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Living Memorial Established

Council adopts foundation, approves arts festival.

City Council has created a living memorial to former Assistant City Manager Lori Godwin, who died one year ago this month.

Godwin’s husband, mother and brother watched as City Manager Philip G. Sunderland announced the plan at Tuesday night’s meeting. “We have considered a number of ways to remember Lori, but none of them seemed quite right until this idea,” Sunderland said. “We thought of planting trees or building a statue or even naming a plaza in her name. Instead, we are creating the Lori Godwin Public Service Learning Award, that will be given to anyone or two city employees each year so that they can further their study of public service or leadership.”

City staff must apply by Oct. 31 for the 2003 award. “This isn’t so that someone can go to a one-day seminar,” Sunderland said. “Its intent is to allow a member of the staff to go somewhere and immerse themselves in an environment that will help them to be better at their chosen career. Lori was a pusher, and I mean that in the best way. She pushed herself to do better; she pushed us to do better, and she pushed this institution to do better. This award will push those who receive it to do better.”

Mayor Kerry J. Donley agreed with Sunderland. “I had a very special relationship with Lori, both when she was in the budget office and then when she moved to the manager’s office,” he said. “She really did push all of us to do better. I can think of no better memorial than this award.”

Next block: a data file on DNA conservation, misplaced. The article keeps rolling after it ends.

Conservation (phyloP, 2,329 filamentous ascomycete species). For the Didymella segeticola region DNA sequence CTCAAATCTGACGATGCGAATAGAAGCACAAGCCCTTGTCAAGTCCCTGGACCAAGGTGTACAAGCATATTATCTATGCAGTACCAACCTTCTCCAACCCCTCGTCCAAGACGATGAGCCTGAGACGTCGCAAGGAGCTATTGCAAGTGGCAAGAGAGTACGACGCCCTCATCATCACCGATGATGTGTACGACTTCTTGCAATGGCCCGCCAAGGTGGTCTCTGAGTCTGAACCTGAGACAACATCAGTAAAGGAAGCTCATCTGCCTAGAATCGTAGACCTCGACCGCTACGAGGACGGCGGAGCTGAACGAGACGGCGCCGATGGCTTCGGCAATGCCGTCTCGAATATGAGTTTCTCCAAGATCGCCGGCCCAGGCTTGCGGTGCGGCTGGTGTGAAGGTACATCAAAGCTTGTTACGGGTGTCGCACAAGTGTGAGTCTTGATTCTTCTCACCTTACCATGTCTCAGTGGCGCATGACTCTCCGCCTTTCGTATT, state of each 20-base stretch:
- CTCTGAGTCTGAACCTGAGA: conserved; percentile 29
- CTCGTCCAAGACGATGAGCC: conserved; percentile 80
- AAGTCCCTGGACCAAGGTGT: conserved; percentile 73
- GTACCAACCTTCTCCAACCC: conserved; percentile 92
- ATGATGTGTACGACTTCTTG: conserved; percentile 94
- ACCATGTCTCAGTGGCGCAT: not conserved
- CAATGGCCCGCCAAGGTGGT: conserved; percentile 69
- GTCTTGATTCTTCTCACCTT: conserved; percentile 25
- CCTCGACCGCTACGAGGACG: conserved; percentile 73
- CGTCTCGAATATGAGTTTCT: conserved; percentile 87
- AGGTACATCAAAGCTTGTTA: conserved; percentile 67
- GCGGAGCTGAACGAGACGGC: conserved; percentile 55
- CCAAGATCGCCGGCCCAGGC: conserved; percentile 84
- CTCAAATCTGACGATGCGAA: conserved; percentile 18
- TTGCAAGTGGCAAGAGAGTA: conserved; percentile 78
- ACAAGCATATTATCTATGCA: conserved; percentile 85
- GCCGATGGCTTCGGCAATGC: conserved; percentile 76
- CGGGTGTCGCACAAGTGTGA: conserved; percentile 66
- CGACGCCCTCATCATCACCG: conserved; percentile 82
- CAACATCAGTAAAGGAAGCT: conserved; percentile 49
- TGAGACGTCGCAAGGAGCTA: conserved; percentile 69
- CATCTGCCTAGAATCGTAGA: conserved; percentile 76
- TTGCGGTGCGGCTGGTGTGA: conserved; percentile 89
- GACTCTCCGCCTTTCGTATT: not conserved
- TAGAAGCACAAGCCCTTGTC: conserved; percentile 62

VICE MAYOR Bill Cleveland, too, spoke of Godwin. “I think she was an encourager,” he said. “While the dollars were always important, the people were more important to Lori. I remember many times that she would remind me to remember this or remember that, and she always thought about the people.”

Councilman William D. Euille asked that the award be given by Council. “I just would ask that the award be presented in this chamber,” he said. “That seems like the right place to do this.”

Councilwoman Joyce Woodson had an announcement of her own. “I am so glad that Lori’s family is here,” she said. “I said last year that I was going to start a scholarship in Lori’s name through the Scholarship Fund of Alexandria, and I want you to know that I have done that. While the city’s award is a way for adults to remember Lori, this scholarship will be given to a T.C. Williams student each year who wants to pursue a career in public service. This is a way for our young people to know about Lori as well. The first recipient will be chosen this year.”

The Lori Godwin Public Service Award was established unanimously.

CAPITAL DEVELOPMENT FOUNDATION ADOPTED

After two weeks of delay and some compromises, City Council adopted the articles of incorporation of the Capital Development Foundation.

Councilman David Speck proposed this idea during the last Council election, and it has now come to fruition. He explained the concept in an earlier interview. “The city has a number of capital needs,” he said. “This foundation would raise private funds to meet some of those needs, thus freeing some city dollars. It has been done very successfully in other places, and I think it will work here.”